Details are in the caption following the image
Constrained principal coordinate analysis (CAP) based on weighted UniFrac distance of the aprA harbouring bacterial community showing the environmental parameters related to the bacterial variation. Variation of the most abundant orders (A) and samples (B).

Additionally, variation partition analysis revealed that 39% of the total variability in the aprA containing community was explained by the selected environmental parameters. Specifically, physicochemical parameters explained 27% of the variation followed by the spatial variables (depth and latitude) with 6% and temporal factors with 0.6%. The combination of the physicochemical and spatial variables explained an additional 5% of the aprA harbouring community variation (Fig. 7).

Details are in the caption following the image
Variation partitioning of physicochemical, spatial and time factors explaining the aprA-harbouring bacterial community composition.

Distribution of Candidatus Pelagibacter oligotypes

Oligotyping analysis at the amino acid level of the Candidatus Pelagibacter aprA containing community identified 35 oligotypes (Fig. 8A). The epi- and mesopelagic oligotypes clearly differed from the composition of bathypelagic oligotypes. The z-score distribution of aprA containing Candidatus Pelagibacter oligotypes exhibited four main clusters. The first cluster grouped communities from epipelagic, another cluster grouped high latitude communities of different depths, two other clusters grouped communities obtained from the upper and lower bathypelagic layers respectively.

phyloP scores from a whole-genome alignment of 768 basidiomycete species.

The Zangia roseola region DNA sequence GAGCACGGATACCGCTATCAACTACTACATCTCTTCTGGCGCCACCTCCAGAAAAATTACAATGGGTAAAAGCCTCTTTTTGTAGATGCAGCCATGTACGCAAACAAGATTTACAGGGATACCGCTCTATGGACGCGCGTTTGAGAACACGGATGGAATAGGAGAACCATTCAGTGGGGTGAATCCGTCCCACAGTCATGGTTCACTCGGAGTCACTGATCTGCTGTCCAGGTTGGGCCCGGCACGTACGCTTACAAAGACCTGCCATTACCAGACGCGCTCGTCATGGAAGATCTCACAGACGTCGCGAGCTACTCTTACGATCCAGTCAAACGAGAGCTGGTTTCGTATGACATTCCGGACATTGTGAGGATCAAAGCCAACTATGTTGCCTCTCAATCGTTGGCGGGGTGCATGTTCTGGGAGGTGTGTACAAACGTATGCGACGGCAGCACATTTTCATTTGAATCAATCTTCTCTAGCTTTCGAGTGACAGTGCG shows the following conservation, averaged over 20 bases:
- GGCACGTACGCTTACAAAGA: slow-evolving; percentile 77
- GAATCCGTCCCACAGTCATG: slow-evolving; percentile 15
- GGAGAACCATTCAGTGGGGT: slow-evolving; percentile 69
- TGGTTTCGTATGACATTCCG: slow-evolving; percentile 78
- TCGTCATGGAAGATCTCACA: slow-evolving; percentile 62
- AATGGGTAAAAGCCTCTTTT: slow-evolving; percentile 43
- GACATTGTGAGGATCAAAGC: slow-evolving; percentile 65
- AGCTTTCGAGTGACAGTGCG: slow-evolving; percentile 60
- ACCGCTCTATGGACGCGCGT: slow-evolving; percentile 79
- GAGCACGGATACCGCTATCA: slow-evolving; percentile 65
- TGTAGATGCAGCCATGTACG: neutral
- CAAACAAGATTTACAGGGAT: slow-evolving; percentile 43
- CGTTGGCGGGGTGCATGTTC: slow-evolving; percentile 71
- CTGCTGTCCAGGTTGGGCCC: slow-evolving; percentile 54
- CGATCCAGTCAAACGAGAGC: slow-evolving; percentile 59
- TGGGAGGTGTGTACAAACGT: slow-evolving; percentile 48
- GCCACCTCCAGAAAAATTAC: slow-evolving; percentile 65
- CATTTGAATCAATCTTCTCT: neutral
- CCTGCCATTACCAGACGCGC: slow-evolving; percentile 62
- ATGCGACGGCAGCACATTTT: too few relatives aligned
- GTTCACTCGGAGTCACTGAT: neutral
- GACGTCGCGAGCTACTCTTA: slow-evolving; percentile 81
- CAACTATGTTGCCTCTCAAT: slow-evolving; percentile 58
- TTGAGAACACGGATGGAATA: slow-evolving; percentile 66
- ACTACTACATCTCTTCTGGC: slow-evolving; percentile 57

Details are in the caption following the image
Distribution of Pelagibacter sp. oligotypes at six stations and four depths (A), different colours represent specific oligotypes. Heatmap of the z-score distribution of the Pelagibacter sp. oligotypes (B). The dendrogram clusters the samples according to Bray–Curtis similarity.


Factors driving the depth-related and biogeographic distribution of the prokaryotes with a role in sulfur cycle and chemolithoautotrophy

The distribution of prokaryotes involved in the sulfur cycle, such as those harbouring the aprA gene involved in sulfur oxidation or reduction, has been studied in marine sediments (Blazejak and Schippers, 2011; Watanabe et al., 2013; Aoki et al., 2015) and hydrothermal vents (Hügler et al., 2010; Frank et al., 2013). However, limited information is available on the distribution of aprA harbouring prokaryotes across different oceanic provinces and throughout the water column. Single amplified genomes (SAGs) and metagenomics studies revealed the importance of the potential for sulfur oxidation/reduction in the open ocean (Swan et al., 2011; Ulloa et al., 2012; Li et al., 2018), yet to which extent prokaryotes harbouring these genes contribute to the global sulfur cycle remains unknown.